Eric Erickson, above, is pictured by canoe partner Juile Titone during the float in 2000. As Titone said, he was "looking determined to reach the potluck-and-wood stove part of the day."
PADDLING — A kayaker's body was recovered this morning from the Palouse River, according to the following statement released this afternoon by the Whitman County Sheriff.
Alison Webb, 54, who was on the Palouse city council, was found dead early Friday morning, her life apparently claimed by hypothermia after capsizing in the freezing cold.
COLFAX, WA- Authorities have recovered the body of a kayaker who was reported missing late Thursday evening.
At approximately 8pm on Thursday evening, Deputies from the Whitman County Sheriff’s Office were notified of an overdue kayaker near the town of Palouse, WA. The kayaker, Allison E Webb, 54yoa of Palouse, WA, reportedly set out on a late afternoon kayak trip on the Palouse River. When she failed to arrive at her destination, family members became concerned, conducted a brief search and later notified 911.
After Deputies determined that Webb started her float trip near Wellesley Road in Latah County, officials from Idaho were also notified. Due to the extremely cold temperatures search crews from both sides of the border immediately began a ground and aerial search of the river and terrain. Officials from Latah and Whitman Counties searched through the night and into Friday Morning.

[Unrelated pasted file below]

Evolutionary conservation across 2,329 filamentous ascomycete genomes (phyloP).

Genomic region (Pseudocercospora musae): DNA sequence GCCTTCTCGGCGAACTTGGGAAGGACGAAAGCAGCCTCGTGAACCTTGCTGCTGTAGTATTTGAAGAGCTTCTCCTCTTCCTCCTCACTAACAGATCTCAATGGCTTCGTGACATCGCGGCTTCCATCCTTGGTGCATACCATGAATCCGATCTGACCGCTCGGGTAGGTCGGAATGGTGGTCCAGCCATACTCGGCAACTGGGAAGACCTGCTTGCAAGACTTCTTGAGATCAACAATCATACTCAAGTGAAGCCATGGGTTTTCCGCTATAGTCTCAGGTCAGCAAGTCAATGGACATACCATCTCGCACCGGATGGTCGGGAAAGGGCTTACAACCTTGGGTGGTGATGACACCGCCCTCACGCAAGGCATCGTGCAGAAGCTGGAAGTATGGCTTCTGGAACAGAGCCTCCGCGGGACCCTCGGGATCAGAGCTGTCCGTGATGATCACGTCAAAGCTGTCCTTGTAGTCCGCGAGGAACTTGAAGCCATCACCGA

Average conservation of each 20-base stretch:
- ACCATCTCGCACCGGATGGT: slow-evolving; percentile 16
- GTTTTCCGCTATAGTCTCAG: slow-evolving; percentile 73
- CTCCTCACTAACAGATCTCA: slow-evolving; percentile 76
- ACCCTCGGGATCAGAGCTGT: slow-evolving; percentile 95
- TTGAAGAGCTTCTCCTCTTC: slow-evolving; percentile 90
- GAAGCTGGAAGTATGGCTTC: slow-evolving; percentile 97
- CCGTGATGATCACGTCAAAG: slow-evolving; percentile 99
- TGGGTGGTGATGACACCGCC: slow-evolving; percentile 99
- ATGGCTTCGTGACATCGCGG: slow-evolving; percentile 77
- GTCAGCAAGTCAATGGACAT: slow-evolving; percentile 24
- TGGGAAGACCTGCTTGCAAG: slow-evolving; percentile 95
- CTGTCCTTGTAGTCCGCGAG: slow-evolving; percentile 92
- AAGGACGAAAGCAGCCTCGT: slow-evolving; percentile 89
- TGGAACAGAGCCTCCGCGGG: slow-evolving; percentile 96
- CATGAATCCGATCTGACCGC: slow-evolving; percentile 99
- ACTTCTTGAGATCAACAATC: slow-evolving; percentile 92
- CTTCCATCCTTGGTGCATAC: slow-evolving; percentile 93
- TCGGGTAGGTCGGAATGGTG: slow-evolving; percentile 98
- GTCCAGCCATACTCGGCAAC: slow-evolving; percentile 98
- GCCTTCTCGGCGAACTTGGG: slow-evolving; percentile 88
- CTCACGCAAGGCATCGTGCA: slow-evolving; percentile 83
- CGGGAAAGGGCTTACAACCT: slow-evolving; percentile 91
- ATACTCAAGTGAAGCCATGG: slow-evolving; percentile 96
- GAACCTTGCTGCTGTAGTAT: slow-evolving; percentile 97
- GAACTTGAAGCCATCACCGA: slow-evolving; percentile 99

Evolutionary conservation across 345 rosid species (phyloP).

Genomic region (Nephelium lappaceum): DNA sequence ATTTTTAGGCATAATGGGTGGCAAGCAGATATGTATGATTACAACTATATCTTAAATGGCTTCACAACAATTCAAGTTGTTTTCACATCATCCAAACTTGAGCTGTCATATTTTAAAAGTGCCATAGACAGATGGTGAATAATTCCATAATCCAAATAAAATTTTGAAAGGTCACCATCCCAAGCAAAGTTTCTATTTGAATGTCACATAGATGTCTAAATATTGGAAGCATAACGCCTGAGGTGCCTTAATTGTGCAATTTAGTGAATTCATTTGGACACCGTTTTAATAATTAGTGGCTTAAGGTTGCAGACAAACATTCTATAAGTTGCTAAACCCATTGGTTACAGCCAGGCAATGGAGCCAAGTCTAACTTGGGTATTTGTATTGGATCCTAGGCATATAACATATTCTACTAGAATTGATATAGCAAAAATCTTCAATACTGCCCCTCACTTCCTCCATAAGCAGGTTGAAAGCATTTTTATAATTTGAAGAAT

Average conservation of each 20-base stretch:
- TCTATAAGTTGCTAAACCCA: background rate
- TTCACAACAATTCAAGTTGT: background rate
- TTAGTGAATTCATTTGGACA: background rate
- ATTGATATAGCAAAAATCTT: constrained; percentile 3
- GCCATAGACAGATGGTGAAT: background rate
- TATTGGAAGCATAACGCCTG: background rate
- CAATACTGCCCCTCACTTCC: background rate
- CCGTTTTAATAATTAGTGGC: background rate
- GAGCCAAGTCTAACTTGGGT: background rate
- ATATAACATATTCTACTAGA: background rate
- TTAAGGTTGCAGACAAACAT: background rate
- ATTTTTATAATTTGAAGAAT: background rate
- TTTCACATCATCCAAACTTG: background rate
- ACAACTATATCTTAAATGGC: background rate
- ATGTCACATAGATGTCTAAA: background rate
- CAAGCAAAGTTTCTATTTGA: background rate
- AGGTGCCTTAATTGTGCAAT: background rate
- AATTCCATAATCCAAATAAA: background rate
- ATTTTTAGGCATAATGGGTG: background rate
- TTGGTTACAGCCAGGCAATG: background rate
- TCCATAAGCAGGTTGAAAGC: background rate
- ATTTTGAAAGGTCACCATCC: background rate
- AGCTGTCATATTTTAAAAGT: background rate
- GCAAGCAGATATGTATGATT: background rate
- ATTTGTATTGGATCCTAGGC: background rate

At approximately 8:30 Friday morning, search crews from Fairchild Air Force Base (36 Rescue Helicopter) assisting in the effort located the body of a deceased female, later identified as Allison E. Webb. It is believed Webb died after capsizing her kayak and being exposed to the extremely cold overnight temperatures. The exact cause and manner of death will be determined by the Whitman County Coroner’s Office.
Crews from The Latah County Sheriff’s Office, Latah County Search and Rescue, Whitman County Emergency Management, MedStar, Fairchild Air Force Base, Whitman County Sheriff’s Office, Palouse Fire and EMS, Border Patrol, Whitman County Coroner and the American Red Cross all assisted in the search effort.
The edited package of 11 new action-packed films featuring free-skiers, longboarders, snowboarders, mountain bikers, kayakers and rock climbers will be shown:
- Friday, Oct., 11, 7 p.m., at the Panida Theater in Sandpoint. Advance tickets at Outdoor Experience.
- Saturday, Oct. 12, 7 p.m., at the Bing Crosby Theater in Spokane. Advance tickets at Mountain Gear, 2002 N. Division, 325-9000.
Films include “Being There,” about fun loving free-skiers taking their sport into the stratosphere. “Endless Roads” follows seven female longboarders winding down in Spain. “La Dura Dura” features rock climbing superstars Chris Sharma and Adam Ondra vying for a first ascent the world’s first 5.15c grade climb.